Wind Follower: Lush and impressive debut

fantasy book reviews science fiction book reviewsfantasy book review Carole McDonnell Wind FollowerWind Follower by Carole McDonnell

With Wind Follower, Carole McDonnell has written a literary fantasy that makes you feel like you are absolutely steeped in another culture. The prose is gorgeous and the characters three-dimensional, with both idealistic traits and glaring faults. Emotions are unsheathed and roil throughout the plot. It almost feels like a walk through a spirit world. Tempers flair and knifes flash at the most unexpected times.

At its heart is a very simple story, the story of a man and a woman who meet, get married and fall in love, in that order. The cultures that they live in have very specific traditions. One is that if the wife of a warrior has a child, it is the warrior’s child. It does not matter who the actual father is. Loic’s father honors this custom even when one of his wives, the Third Wife (she has no other name that I could find) was unfaithful. The Third Wife is spiteful and vindictive, and she uses her lover to wrong Satha. The rest of the story is about the ramifications of this evil act.

McDonnell does a good job of giving each of the four races in the novel different faults, but one race appears to have the sole virtue of bearing the word of the Creator. Other than that, they seem to be almost wholly awful. In fact, in the glossary they are described as a “hateful tribe.” The concept of an evil race is one that I’ve long disagreed with in fantasy literature. All too often, you have the elves and they are good, and the orcs and they are evil. You see orcs, you kill them. This is why I enjoyed Morgan Howell’s Queen of the Orcs, and why Jim Hines’s Goblin Quest is still on my reading list. They explore other possibilities.

In the backstory, the lands of the three tribes are invaded by a fourth. The three tribes appear to be wealthy but they are medieval. The fourth tribe however, has guns and explosives. This does not figure prominently in the story, but the parallels to American history cannot be ignored. Especially when the tribes are all gathered to a place. One might be tempted to think these tribes are based on African tribes, but I find stronger parallels with Native Americans.

The plot abounds with conflicts, and not all are resolved by the end of the book. There is the conflict between Satha and Loic, between Loic and Satha’s rapist, between Satha and her rapist, between Loic and the spirits, between the spirts and the Creator, between Satha and her Angelini captors, and I haven’t even named half of them. McDonnell does a good job with the “conflict on every page” precept of fiction writing. But, a little over halfway through Wind Follower, Loic’s plot lost much of its pacing for me.

But Carole McDonnell kept me guessing right to the end. I absolutely loved the events leading up to the final conflict, the ceremonies and traditions bound up in it, and the way Loic’s choice has ramifications for years beyond. I can only describe the ending as bittersweet. Happy things happen, but some surprising awful things happen as well.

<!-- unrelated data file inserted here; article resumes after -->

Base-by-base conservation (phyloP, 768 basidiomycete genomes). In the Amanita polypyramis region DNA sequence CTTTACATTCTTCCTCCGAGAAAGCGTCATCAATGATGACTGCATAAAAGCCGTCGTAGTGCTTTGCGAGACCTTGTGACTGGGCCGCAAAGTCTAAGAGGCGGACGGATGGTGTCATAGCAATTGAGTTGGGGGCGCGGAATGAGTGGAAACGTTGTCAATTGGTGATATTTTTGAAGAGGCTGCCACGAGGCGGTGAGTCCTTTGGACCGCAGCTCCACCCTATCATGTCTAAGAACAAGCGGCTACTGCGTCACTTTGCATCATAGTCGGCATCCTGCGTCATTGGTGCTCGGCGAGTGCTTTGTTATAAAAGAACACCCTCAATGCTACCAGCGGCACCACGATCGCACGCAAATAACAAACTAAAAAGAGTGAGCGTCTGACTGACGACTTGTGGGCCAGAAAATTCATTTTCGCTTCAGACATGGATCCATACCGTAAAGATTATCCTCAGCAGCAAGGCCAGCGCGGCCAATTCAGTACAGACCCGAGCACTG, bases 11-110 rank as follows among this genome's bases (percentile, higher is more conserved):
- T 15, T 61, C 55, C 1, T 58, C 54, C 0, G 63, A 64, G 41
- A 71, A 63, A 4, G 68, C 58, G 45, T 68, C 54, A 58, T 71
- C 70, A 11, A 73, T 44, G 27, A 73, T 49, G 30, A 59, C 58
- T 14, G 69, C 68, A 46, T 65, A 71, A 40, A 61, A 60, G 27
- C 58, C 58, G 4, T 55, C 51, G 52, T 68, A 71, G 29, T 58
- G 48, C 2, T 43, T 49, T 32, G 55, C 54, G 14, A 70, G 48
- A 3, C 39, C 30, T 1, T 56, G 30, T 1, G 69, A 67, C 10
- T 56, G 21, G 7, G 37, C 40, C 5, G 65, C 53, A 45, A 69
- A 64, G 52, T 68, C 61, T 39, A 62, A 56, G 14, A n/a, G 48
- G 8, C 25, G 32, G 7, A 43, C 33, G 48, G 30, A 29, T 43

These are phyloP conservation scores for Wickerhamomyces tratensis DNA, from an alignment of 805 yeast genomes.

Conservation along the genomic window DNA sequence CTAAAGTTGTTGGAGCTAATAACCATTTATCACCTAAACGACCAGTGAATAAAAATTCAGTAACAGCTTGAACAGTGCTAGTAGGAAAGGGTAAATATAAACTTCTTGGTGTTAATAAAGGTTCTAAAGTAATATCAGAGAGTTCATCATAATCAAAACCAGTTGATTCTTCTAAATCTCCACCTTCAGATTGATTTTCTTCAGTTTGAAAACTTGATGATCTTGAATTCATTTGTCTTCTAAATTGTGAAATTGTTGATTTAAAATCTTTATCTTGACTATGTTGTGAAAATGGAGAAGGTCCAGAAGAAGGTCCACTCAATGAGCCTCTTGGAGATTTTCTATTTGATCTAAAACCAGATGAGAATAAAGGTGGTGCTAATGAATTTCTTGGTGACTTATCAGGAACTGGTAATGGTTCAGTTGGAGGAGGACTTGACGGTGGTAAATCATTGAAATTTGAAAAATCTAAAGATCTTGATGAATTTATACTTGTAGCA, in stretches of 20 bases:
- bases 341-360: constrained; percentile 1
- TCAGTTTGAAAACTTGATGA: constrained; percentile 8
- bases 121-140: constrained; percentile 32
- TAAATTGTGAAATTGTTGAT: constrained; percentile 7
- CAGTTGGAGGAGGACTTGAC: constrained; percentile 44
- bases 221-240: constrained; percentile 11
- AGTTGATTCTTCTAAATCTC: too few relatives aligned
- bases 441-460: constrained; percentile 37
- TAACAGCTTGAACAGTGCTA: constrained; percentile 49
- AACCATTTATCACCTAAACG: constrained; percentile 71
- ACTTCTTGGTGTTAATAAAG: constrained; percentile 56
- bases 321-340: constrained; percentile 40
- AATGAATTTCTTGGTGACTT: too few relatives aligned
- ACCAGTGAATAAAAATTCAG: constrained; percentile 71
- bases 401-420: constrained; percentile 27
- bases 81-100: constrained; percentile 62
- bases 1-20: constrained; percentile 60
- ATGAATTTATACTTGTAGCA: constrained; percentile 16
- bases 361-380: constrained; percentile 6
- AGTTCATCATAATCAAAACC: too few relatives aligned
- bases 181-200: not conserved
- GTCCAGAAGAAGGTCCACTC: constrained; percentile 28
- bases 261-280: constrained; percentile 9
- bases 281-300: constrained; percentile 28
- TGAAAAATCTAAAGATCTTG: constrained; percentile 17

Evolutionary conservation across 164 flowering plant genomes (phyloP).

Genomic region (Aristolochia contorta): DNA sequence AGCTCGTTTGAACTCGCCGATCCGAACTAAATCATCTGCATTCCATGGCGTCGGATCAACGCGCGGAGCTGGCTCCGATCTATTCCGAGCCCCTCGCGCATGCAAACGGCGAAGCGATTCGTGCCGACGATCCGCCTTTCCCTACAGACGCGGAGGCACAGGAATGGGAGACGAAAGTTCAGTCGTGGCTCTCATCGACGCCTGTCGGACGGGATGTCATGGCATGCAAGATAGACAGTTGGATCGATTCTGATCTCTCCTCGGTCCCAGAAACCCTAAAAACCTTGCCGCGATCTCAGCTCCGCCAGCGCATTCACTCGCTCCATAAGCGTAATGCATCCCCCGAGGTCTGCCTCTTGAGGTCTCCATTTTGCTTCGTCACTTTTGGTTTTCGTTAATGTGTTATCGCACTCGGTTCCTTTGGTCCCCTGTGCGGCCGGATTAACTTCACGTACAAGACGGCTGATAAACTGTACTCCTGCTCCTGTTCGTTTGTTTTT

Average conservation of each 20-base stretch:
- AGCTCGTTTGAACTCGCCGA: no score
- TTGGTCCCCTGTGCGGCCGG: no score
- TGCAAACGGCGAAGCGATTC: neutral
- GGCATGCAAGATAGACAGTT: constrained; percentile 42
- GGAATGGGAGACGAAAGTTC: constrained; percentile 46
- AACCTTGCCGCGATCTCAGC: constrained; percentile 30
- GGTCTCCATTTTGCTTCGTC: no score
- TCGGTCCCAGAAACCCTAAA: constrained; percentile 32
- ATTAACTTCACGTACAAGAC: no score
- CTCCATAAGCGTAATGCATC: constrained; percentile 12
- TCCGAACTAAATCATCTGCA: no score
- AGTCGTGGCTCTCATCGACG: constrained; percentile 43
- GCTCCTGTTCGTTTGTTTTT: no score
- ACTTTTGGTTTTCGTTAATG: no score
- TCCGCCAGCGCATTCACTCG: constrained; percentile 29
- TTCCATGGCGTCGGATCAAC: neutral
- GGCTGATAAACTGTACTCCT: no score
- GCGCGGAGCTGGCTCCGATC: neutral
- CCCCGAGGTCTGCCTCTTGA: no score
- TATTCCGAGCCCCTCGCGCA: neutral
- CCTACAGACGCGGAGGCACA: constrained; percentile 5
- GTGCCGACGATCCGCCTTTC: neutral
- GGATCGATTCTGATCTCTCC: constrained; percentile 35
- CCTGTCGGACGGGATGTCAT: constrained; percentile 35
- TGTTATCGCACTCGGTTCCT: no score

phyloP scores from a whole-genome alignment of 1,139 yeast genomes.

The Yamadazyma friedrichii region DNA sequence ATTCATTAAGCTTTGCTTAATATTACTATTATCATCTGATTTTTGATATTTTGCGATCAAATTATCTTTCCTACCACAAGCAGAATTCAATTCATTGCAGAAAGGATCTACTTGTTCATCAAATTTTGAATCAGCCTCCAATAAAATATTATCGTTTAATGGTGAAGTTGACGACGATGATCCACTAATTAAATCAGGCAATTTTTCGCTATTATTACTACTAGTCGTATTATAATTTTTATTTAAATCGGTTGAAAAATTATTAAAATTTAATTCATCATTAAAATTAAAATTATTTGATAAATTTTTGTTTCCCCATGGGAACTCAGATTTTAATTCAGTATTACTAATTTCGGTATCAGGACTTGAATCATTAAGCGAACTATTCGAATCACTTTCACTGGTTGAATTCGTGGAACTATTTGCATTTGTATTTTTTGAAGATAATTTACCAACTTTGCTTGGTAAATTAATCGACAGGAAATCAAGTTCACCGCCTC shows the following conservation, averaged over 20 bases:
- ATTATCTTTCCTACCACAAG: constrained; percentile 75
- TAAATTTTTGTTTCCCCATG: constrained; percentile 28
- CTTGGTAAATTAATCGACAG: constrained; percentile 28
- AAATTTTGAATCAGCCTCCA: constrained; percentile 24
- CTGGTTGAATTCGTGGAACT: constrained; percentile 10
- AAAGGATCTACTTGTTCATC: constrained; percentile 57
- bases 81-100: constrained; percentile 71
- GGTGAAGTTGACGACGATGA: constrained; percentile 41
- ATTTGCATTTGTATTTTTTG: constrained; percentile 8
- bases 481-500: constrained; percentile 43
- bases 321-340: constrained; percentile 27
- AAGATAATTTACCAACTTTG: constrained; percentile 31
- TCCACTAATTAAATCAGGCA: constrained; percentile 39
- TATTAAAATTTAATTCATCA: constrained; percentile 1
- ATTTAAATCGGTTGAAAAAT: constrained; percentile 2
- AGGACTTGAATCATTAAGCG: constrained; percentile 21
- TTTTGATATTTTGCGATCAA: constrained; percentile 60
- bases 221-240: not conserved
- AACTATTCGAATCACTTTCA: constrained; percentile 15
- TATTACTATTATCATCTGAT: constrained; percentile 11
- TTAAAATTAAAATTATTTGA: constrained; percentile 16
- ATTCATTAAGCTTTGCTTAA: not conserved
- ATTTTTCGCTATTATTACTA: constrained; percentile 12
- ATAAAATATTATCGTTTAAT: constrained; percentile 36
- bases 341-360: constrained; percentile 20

The dialog in Wind Follower reminded me strongly of Pearl Buck’s The Good Earth. It has a definite rhythm, and it doesn’t feel like natural dialog. It almost feels like Biblical dialog — something like poetry. In fact, the entire book is stuffed with rich prose. There is no grittiness here; no words meant to shock. It is like a work of detailed art. However, McDonnell does not overdo it like Cecilia Dart-Thornton did in The Ill-Made Mute. It is highly readable.

Wind Follower was a lush and impressive debut. It will make you think. It might make you cry. In a few places, it even makes you laugh. This is the type of novel that you will think about for days afterword.
FanLit thanks Tia Nevitt from Debuts & Reviews for contributing this guest review.

Wind Follower — (2007) Publisher: Although it is not entirely to her liking, grief-stricken Satha, a dark-skinned woman from a poor Theseni clan weds young Loic, the wealthy Doreni son of the king’s First Captain. Loic, graced with ability to see into the hearts and minds of others, begins to help Satha overcome her sorrows. Despite coming from different tribes, they begin to forge a life together. But when Satha’s own compassion is used against her and a treacherous enemy contrives to dishonor her in Loic’s absence, Loic’s love turns to anger and disgust. Embittered, Loic must still avenge his honor and Satha’s and he sets out on a journey that brings despair as well as spiritual discovery. Battling him are the Arkhai, the spirits of the land who know his quest will lead him toward the God whom they have usurped. After his departure, Satha is kidnapped, sold into slavery and learns, first hand, how cruel the pioneering Angleni tribe can be. Both face great hardship, danger and anguish apart, but with the Creator’s aid there remains hope they will be reunited and heal the love the world has torn asunder.

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TIA NEVITT, a guest contributor, has been a mechanic in the Air Force, a factory worker, a civilian supply weasel for the military, and finally, an office worker. She’s been an IT professional for 13 years, and now she's writing her own novels. Find out about them on our Tia Nevitt page or at Tia's blog.

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